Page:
With a bachelor's degree in chemistry and an additional one in nutrition, one could say I am very interested in how plants help our bodies grow, heal and flourish. I have a long standing obsession with these magical and scientific phenomena. So, while graduating college, I worked two part time jobs - the university greenhouses and a local pharmacy
My favorite place to be is surrounded by a wonderland of plants, flowers and herbs. Nature has truly given us the ability to grow, nourish and heal ourselves. That is, if we choose to learn more about the scientific information and capabilities they provide.
Most people are familiar with western medicine and big pharma. I am even willing to bet a majority of us have been given vaccines, vitamin supplements or an antibiotic when needed. This branch of medicine is equally as fascinating to me, and understanding new chemical processes or even elements, is undeniably fascinating.
I've chosen to explore herbal apothecary because most of our common ailments or conditions do not need advance chemical manipulation to be cured or solved. Some of them only need the right plant, and most of them are able to be prevented with a vitamin and mineral rich diet.
What is an apothecary (/əˈpäTHəˌkerē/) ?
According to the The Herbal Apothecary: 100 Medicinal Herbs and How to Use Them, herbal apothecary is, "Incorporating traditional wisdom and scientific information... includ[ing] advice on growing and foraging for healing plants and recommendations for plant-based formulations to fight common ailments, like muscle strain, anxiety, and insomnia."
Both western medicine and traditional (eastern) medicine uses the term apothecary to define someone or a place that prepares or sells materials to be used for healing purposes. They might even be connected through their common goal when western medicine starts to incorporate traditional herbal medicine in their new drugs, compounds or pills.
What is the difference between a pharmacy and an apothecary?
A pharmacy and apothecary are not the same though. A pharmacy has a pharmacist with the role of dispensing drugs. There are some pharmacies that do compound work (making drug combinations), but they are not using the raw materials from the earth. Instead they have different ingredients pre-made for their work. Examples of a products which can be compounded in a pharmacy are antibiotic washes and steroid ointments. Most pharmacies are in hospitals or retailers like Walgreens or CVS.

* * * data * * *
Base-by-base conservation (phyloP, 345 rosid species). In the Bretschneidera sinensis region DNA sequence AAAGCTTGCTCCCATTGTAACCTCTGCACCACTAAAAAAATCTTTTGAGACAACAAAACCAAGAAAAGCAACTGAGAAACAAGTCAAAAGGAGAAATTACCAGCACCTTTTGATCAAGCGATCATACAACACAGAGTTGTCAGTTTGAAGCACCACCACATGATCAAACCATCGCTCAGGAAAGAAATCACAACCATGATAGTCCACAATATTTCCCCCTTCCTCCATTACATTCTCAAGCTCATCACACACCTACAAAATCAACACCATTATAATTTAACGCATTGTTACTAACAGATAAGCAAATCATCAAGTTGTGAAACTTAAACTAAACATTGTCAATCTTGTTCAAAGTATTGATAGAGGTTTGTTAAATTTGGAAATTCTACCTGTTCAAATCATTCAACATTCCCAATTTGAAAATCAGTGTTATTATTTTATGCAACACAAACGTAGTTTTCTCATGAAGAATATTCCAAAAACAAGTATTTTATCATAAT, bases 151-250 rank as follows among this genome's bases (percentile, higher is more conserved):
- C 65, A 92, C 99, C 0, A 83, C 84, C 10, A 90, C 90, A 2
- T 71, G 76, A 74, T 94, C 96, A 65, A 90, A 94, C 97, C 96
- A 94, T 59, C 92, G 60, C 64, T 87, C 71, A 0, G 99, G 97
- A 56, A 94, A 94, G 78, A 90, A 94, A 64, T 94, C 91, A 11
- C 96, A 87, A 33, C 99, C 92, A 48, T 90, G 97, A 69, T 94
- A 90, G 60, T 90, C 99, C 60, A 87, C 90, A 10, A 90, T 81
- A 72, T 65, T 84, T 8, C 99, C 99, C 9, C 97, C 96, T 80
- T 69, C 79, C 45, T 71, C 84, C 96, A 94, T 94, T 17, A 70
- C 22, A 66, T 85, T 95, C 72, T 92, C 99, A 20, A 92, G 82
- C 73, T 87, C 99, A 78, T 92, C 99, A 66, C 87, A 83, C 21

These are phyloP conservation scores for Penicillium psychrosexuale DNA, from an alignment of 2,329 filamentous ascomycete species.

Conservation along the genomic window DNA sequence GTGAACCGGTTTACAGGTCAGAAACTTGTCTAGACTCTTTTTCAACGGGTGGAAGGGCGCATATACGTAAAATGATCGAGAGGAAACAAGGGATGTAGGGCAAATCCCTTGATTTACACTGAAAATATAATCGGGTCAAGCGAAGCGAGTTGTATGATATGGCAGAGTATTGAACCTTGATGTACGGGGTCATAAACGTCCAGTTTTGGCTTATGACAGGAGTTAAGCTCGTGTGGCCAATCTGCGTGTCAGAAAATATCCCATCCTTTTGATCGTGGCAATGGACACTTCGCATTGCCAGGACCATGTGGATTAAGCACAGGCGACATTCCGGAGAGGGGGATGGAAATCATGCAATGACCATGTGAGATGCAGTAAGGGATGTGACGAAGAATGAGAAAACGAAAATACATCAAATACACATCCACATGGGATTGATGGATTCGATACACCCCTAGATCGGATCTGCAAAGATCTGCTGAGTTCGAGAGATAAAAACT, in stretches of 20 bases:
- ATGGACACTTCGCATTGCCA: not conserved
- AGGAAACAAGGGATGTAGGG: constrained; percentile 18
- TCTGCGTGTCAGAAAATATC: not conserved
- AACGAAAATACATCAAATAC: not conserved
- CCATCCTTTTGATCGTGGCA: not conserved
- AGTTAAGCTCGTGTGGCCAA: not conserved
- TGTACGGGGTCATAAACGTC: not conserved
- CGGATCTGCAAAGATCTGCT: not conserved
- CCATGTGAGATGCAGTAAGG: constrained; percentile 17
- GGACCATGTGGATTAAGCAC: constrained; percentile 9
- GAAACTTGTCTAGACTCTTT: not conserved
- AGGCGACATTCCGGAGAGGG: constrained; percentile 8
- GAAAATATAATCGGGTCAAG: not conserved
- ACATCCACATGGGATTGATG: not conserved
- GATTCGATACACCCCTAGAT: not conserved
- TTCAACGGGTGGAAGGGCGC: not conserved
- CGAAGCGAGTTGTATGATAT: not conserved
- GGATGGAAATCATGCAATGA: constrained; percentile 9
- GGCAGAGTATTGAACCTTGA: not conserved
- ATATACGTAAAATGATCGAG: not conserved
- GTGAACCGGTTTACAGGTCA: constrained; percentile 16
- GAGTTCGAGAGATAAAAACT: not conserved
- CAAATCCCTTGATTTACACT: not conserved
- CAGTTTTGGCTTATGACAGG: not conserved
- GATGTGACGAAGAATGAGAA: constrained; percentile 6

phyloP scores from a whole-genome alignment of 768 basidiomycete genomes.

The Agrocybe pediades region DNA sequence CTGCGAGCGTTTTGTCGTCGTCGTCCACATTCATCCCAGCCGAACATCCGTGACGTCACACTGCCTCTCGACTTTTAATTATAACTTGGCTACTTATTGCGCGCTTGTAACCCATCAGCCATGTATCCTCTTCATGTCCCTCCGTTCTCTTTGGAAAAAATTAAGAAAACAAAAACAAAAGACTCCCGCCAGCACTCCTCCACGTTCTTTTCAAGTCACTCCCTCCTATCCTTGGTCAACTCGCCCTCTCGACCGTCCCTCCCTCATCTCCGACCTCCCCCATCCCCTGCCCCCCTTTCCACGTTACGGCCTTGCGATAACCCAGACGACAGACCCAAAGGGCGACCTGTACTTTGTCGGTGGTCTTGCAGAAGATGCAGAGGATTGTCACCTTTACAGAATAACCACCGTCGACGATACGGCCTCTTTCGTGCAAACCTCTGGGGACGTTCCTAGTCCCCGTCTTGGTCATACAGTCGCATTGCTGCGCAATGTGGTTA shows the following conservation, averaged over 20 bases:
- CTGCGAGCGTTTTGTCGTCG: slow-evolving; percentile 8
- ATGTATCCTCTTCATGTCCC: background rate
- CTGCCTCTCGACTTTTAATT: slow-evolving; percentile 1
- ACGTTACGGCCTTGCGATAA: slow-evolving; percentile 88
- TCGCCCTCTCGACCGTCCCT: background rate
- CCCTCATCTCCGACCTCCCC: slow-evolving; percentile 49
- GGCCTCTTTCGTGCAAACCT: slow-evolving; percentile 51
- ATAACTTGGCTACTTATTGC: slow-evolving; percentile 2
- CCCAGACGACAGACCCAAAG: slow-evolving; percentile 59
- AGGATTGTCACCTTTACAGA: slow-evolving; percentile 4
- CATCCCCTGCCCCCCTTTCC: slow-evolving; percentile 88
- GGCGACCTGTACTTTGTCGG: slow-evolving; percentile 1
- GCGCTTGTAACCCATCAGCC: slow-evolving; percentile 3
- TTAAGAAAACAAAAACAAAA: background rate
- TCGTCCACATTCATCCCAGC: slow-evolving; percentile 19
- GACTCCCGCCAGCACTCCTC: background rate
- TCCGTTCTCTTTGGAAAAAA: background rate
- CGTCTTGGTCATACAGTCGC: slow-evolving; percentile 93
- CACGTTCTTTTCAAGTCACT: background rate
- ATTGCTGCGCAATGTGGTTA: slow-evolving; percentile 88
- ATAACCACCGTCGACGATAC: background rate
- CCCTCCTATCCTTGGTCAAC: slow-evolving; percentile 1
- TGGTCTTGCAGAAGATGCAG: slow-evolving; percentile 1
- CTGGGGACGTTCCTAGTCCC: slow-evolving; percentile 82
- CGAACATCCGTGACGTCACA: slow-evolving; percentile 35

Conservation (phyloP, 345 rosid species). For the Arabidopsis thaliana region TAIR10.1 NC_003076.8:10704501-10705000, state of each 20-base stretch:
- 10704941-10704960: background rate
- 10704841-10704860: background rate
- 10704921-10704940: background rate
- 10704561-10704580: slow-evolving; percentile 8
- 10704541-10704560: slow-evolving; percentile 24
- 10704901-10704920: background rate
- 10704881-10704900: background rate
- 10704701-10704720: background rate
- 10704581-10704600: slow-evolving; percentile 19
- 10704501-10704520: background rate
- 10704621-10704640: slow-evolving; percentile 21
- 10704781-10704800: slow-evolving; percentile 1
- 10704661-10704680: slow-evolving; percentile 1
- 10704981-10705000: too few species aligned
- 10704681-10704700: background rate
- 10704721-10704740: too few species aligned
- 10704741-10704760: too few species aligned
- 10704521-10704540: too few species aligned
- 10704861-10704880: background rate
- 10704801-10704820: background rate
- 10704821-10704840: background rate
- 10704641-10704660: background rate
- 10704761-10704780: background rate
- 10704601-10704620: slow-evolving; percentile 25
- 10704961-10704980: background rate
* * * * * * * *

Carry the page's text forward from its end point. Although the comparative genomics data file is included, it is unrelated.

An apothecary shop is open to the public in most cases and its own greenhouse. Since the herbs, oils and other remedies are from the earth, they need to be able to grow fresh materials. They may sell these materials to pharmacies or to the individual wanting to make their own remedy. Some apothecaries offer classes in which they teach the public about herbal medicine and its benefits. We do offer classes both online and in person for anyone interested. You can click here to see them.
What education is needed for a pharmacist or apothecary?
Both pharmacies and apothecaries require a lot of education. At minimum you need a college degree. To become a pharmacist, one would go to pharmacy school afterwards. Some states require a medical degree as well. To become an apothecary, one would need a college degree in chemistry, herbology, naturopathy, or traditional Chinese medicine, or nutrition. Some states require licensure as well. Both require continuation education credits to stay licensed.The conclusion here is that you need to be highly educated with continuing education for either.
What will you find in an apothecary shop?
When you walk into an apothecary shop, it can be easily overwhelming. Imagine walking into a library, but instead of books you see hundreds of plants and herbal medicines. Most of the time, there are walls lined with shelves of herbs, oils, butters, incense, wellness books, crafting tools like mortars and pestles, tinctures, and much more. Toward the back their may be access to a greenhouse or even a teaching room. Do not let yourself become too overwhelmed, because their is always an herbalist or someone willing to help you find your way around.
What are some different apothecary variations?
We've discussed the differences and how western pharmacies work with local apothecaries. In addition to that there are different types of apothecary practices. Some apothecaries will mix in acupuncture into their business or practice. This is most popular when the apothecary themselves has an oriental medicine approach from Asia.
Apothecaries with Celtic roots, are often connected to old witchcraft medicine and the witch trials. These green kitchen witches mostly were not witches or wicca at all. They were just educated men and women in herbology. Since science had not caught up with how the body functions or reacts to medicine and since most were women, they criticized and even killed them for helping others. Kitchen witches and green witches are mostly popular in Europe and Australia. This is because many herbs and medicinal plants are native to those areas. For example, eucalyptus is native to Australia. The word apothecary actually has its roots in old french language.
Final notes and conclusion
An apothecary is a good solution for someone wanting the purest materials from the earth to help heal or enhance their bodies. With some offering classes, greenhouses and acupuncture, it is a valuable resource.
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